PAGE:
Archive | October 2013

Vettel Win makes it 4 Consecutive F1 Championships

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Forget 2012’s championship three-peat, on Sunday at the Buddh International Circuit, Sebastian Vettel won six races in a row to claims his fourth Championship title for Red Bull. His win also cements another consecutive constructors championship for the Milton Keynes team. The enormity of this win is unbelievable. Vettel sits fourth in number of total race wins behind absolute legends of the sport, Ayrton Senna with 41, Alain Prost with 51, and Michael Schumacher with 91. With three races left in the season, hats off to Vettel and Red Bull for performing absolute dominance.

It was good racing all around especially with the guys rounding off the podium. Nico Rosberg finished second to add to the Mercedes points haul in the constructors championship (now leading Ferrari by 4) and a surprising third place finish, Romain Grosjean. The Frenchman fought his way up from P17 at the start to land his Lotus on the podium, and near the end engaged teammate Kimi Raikkonen in a wheel-to-wheel fight which saw Grosjean leave the track altogether. Back to Mercedes, Rosberg continues to be better on his tires than teammate Lewis Hamilton… more on him later.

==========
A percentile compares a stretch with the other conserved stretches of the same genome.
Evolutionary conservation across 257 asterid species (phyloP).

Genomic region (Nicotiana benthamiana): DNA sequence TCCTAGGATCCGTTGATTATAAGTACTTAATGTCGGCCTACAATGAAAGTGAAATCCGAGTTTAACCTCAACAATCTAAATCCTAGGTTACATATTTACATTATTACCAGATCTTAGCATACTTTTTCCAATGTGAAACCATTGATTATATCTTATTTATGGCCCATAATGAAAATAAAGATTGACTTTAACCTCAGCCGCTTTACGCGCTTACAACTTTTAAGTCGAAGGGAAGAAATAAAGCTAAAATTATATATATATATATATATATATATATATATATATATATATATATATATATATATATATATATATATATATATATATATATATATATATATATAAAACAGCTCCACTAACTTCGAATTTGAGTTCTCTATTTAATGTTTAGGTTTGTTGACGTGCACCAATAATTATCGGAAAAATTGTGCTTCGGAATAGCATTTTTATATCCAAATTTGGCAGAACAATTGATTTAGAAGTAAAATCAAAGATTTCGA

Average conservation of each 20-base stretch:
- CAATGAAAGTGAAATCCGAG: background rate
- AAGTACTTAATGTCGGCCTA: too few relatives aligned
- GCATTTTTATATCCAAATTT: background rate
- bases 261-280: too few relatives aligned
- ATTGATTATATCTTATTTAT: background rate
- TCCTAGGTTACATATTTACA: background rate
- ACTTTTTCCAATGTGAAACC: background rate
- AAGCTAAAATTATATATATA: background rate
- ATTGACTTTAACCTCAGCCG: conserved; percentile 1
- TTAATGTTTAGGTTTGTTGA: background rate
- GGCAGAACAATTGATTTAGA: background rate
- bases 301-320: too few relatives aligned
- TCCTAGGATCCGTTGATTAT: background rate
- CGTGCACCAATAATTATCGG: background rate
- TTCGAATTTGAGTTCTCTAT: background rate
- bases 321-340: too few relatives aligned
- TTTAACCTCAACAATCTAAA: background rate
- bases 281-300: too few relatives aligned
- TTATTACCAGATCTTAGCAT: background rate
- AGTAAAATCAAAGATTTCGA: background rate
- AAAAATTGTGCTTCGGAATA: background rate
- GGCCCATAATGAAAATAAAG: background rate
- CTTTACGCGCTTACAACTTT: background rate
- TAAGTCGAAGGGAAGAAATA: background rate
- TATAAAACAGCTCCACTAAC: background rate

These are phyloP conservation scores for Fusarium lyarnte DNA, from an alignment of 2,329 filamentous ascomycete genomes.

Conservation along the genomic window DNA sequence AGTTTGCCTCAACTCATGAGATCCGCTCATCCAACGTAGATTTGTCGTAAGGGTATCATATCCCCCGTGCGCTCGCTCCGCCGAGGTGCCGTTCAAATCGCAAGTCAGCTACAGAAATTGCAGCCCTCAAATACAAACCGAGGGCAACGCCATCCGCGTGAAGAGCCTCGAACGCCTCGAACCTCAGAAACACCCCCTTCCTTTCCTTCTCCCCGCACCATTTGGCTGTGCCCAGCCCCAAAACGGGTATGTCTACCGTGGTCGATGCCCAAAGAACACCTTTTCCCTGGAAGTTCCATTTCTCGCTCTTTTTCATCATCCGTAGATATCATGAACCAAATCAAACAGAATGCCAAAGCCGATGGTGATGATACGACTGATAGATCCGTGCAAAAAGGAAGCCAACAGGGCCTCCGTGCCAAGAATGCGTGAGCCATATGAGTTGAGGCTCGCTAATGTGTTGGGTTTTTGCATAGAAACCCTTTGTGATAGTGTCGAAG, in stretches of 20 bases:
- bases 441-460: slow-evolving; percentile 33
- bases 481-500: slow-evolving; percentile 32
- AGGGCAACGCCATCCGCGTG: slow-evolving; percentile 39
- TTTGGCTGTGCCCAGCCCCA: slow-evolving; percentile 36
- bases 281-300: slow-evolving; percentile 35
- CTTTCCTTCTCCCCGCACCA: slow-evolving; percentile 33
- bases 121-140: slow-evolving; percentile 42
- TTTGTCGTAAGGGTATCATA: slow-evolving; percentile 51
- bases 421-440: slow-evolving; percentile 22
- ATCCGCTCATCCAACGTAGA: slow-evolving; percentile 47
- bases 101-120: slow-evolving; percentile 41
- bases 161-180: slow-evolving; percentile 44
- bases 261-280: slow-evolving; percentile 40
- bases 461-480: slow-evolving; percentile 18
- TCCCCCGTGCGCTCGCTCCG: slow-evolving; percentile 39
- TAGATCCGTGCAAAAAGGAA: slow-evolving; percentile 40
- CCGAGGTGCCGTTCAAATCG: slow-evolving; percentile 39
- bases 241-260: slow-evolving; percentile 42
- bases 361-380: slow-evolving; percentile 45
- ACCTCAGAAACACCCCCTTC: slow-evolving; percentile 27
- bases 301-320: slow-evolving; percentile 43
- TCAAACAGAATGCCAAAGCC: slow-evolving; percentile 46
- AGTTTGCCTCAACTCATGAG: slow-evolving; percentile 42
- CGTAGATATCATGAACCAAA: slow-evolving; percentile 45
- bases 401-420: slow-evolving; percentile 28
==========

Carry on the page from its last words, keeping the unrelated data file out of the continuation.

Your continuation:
The man expected to finish on podium, Vettel’s teammate Mark Webber, had yet another heartbreaking incident which ended his race prematurely. On Lap 20, Webber was ordered to pull off track and stop due to an alternator failure. The dismay in his voice was evident as he pulled into the runoff area, a sight so frequent in the last few races of the year. Aside from a rocky start, Webber was on track to take the fight to Vettel due to a different tire strategy. Webber, slow off the line, made contact with the cascade elements on the front of Fernando Alonso’s Ferrari and jostled into Raikkonen before Turn 2. This caused Alonso to pit prematurely for new tires and front wing damage; he never recovered and finished just out of the points in 11th.